Directed by: Jacob Estas
Notable cast: David Oyelowo, Storm Reid, Byron Mann, Mykelti Williamson
Don’t Let Go is a Blumhouse Tilt movie that snuck into theaters last week to little fanfare. Much like other movies released under the Tilt name, this film has a lot of bold ideas and a reasonably young, fresh talent expressing those ideas. Like a couple of other BH Tilt movies, namely The Belko Experiment, The Green Inferno, and Upgrade before it, this plot is well navigated territory with a slight genre tint to help it stand out. Does it work as well this time as it did for those? Not quite and that’s too bad.
David Oyelowo plays Jack, a homicide detective with a close, wonderful relationship with his niece, Ashley (Euphoria’s Storm Reid). Ashley’s father and Jack’s brother is a former dealer and not a particularly great father. After forgetting Ashley at a mall (with Jack needing to drive her home) he gets an earful from Jack. A few days later, Ashley calls her uncle to say that whatever he said worked and her father has never been better. Sadly, that very evening he gets a weird call from his niece that cuts off, and when he goes to check on her, to his horror, he finds that his brother killed the whole family in an apparent murder-suicide. A couple of days later, Jack mysteriously gets a call from Ashley. He thinks it’s shock, or maybe insanity at first, but then he slowly works out that she’s really calling him… from a week ago. Here lies the crux of this movie. He has to work with his niece in the past to try and fix the present, and in the course of it unravels a mystery that may prove his brother’s innocence and perhaps prevent their deaths altogether.
This is not a new setup in any significant way. As a matter of fact, Frequency (2000) uses more or less the exact same setup. What does Don’t Let Go do to differentiate itself from the pack? Unfortunately, nothing. There are cool moments in here, like when Jack discovers that he can alter events through time (having Ashley paint a big red “X” on a garage door for example) and the camera effect for that change occurring is really visually interesting. The plot is mildly interesting. The cast is decent (including the always nice to see Alfred Molina, as Jack’s police captain), and as I said the sci fi hook, albeit generic, is interesting. That’s ultimately what I came away with from this movie. It was interesting. Tragically, more interesting than good.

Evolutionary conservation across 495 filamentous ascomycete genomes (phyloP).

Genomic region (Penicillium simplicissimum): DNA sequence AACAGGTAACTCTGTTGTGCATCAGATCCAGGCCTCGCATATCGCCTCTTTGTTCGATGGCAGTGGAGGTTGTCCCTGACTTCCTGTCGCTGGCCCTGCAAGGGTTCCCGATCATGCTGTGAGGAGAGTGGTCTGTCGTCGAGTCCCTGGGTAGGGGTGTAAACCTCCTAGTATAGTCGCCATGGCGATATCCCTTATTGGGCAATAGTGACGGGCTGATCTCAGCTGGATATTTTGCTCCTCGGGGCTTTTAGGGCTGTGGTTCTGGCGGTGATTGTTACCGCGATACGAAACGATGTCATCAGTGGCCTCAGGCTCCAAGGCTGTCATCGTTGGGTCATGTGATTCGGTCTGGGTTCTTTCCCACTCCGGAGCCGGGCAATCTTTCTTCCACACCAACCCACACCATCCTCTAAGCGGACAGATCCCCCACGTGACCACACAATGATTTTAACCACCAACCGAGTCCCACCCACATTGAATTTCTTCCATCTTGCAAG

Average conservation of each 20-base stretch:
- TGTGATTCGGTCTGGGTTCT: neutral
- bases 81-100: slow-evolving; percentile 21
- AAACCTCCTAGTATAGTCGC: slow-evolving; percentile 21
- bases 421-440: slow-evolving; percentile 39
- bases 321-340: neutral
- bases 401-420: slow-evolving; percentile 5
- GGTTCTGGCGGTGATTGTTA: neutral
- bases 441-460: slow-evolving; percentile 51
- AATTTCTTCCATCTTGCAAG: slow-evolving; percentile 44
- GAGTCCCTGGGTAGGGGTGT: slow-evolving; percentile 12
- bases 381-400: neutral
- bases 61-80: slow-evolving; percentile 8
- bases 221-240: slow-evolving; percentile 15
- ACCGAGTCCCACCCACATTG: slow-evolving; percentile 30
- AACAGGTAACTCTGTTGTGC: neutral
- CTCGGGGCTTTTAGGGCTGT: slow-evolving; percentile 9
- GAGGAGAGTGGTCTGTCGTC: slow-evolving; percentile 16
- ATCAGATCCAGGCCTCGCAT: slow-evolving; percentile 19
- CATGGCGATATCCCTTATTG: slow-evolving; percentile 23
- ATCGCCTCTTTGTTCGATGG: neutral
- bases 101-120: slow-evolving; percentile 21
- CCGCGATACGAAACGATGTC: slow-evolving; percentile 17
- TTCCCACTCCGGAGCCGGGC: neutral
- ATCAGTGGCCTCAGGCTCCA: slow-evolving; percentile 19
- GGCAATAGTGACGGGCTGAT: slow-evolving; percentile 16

Nobody is acting at their capacity. Not one single person is believable or chewing scenery and both options would’ve been much more memorable. Same with the sci-fi schtick. It’s interesting, but only used in a sense of plot functionality. The movie never really uses this plot mechanic in a clever way, it doesn’t explore the consequences, pitfalls or ethics of what’s at play. The movie is there to get in, tell its story and get out. Frankly, a streamlined plot in what’s an ostensibly high concept movie isn’t necessarily a bad thing. Just look at Shane Carruth’s Primer. That movie barely has a narrative through-line and it largely exists as a way to express this really neat time travel concept if you can wrap your head around it. In the last 15 years, I’m still not sure I fully get that movie and that makes for a compelling watch. Being as Don’t Let Go’s ‘time travel’ is just presented as a mysterious force (?) it just ends up making the film forgettable.
I don’t want to imply that this is out and out bad. As a genre fan and as someone who supports Blumhouse especially their Tilt subdivision, there are things to like here. Just not enough to justify a ticket purchase. Or even a rental. This is definitely “catch it when it’s streaming while you’re mindlessly scrolling through Netflix, highlight it, and say ‘Oh, yeah. This was a thing’” territory. Between this and Ma, it seems Blumhouse is trying to resurrect the mid-budget thriller and I think that the overall effect is going to be positive. Even if they stumble a bit in the process.
Written By Sean Caylor
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